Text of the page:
Scheduling, coordinating, and following up on repairs is a large part of the work we do to manage our clients' properties. So some clients sometimes feel that this work should be included in the monthly management fee and not charged as an additional repair commission. There's a reason that we don't do this, however.
We have many properties that we manage that are almost brand new and require virtually no maintenance for years at a time. On the other hand, we manage properties for some investor clients that were purchased in bad shape and that are many decades old that require a lot of up-front work and ongoing maintenance. While we could lump our commission for repairs into the monthly management fee and just bump it up a couple of percent for everyone across the board, we don't believe that this would be fair to our clients. Those clients who have new properties with no maintenance would be paying a higher commission every month to subsidize the clients who have properties that need lots of repair work.
So instead of doing this, we feel it is most fair to keep our monthly management fee at a reasonable level to cover just our costs of non-maintenance work, such as rent collection, move-out inspections, evictions, etc., and keep our commission for repairs and maintenance separate, so that only the owners who are actually having to have that work done are incurring that cost.
Now, all property management companies are doing this in one way or another, because it just isn't possible to handle maintenance and repairs without charging something for it to cover their costs. There are many ways that management companies charge for repairs:
- Many of them do as we do and disclose it up front and put it in their management agreements as a commission.
- Others charge a flat fee for maintenance supervision for every work order.
- Others have their own in-house maintenance personnel and charge a markup on what they pay their own people.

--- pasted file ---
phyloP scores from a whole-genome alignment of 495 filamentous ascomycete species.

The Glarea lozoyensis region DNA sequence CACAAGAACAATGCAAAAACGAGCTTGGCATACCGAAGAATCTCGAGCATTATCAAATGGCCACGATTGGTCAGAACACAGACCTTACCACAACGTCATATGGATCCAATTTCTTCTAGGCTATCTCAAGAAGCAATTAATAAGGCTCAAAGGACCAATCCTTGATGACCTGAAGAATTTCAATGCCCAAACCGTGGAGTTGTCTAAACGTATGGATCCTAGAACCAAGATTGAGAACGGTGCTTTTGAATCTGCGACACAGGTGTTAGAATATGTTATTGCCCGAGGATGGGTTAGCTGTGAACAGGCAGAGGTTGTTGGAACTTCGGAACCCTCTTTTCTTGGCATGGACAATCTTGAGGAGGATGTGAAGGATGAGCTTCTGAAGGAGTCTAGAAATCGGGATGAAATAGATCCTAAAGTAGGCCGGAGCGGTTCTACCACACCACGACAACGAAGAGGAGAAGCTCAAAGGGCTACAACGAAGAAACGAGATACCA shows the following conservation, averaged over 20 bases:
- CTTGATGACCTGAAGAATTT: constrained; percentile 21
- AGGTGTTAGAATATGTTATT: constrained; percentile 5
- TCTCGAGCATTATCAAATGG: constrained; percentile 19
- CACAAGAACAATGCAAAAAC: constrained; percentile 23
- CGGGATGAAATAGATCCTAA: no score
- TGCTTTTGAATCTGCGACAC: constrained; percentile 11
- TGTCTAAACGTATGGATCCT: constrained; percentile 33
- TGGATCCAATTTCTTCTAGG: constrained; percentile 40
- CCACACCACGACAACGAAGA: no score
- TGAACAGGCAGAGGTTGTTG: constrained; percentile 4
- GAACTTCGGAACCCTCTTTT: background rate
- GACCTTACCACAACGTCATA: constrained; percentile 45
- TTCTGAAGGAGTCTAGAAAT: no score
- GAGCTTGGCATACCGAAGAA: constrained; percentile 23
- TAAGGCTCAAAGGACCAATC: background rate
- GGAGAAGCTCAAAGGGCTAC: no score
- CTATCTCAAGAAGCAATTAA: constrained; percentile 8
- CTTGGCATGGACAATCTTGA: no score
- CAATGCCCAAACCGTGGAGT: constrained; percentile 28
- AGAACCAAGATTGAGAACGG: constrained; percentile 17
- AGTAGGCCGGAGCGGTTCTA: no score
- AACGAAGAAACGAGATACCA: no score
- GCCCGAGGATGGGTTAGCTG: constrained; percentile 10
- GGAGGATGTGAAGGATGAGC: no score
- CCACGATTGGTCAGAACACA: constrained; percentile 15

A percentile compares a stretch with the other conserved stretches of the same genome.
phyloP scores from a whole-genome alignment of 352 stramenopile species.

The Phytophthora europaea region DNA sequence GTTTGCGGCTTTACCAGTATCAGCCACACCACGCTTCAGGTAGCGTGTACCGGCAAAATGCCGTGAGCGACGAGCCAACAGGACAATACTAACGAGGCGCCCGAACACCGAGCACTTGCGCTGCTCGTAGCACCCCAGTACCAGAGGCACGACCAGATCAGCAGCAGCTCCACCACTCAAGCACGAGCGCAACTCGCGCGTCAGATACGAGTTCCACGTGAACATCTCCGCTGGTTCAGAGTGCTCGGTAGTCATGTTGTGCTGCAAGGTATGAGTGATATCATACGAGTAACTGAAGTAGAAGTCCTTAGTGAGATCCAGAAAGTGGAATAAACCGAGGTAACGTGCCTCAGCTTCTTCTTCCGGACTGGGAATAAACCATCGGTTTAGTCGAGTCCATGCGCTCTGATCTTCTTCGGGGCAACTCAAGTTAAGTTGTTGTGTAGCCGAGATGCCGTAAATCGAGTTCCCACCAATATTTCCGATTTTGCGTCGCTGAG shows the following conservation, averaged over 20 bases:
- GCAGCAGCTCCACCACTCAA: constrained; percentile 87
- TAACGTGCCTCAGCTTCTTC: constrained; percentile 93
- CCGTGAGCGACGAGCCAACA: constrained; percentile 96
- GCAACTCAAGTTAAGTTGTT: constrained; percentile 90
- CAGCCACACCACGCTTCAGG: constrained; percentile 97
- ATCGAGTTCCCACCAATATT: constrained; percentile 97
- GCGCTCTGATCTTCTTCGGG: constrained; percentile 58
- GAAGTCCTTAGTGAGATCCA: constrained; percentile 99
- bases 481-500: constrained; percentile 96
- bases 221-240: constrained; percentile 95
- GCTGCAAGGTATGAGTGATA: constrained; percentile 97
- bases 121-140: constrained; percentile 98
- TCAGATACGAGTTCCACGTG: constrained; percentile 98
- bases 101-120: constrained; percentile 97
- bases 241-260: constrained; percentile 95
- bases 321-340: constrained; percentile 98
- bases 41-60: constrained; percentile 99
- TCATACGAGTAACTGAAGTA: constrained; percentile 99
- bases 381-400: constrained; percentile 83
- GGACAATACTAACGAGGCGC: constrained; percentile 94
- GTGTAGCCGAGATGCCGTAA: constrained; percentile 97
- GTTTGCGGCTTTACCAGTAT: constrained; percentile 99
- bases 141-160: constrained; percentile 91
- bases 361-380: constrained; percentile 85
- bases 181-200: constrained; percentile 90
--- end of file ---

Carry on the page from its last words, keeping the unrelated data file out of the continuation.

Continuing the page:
- Others are a bit more circumspect about it, to put it nicely, and just inflate the vendor invoice amount to cover it without ever telling the owner.
In our view, the most honest way to go about it is to use competitive outside vendors, charge a reasonable repair commission on their invoice amount, and disclose it upfront to the owner. We also prefer the percentage-based commission over a flat fee, as we feel that's most fair. After all, an owner who only needs a routine toilet repair that costs $85 shouldn't be paying the same flat fee for that work order that an owner is paying for a large scale renovation that is a lot more work.
Our general philosophy on the fees and commissions we charge is to be upfront about all of them, disclosing everything in the management agreement so that there are no "hidden fees" and no owner ever feels that they are being kept in the dark on what exactly it's costing them to have their property managed. Our philosophy is also that owners shouldn't be paying for something that they aren't using. After all, nobody likes having to pay for a $150 cable TV package that includes 200 channels when they only watch 10 of those channels. So we prefer to keep our management fee low to cover the basics, and only charge for other services when they're needed. We feel that this is most fair to our clients.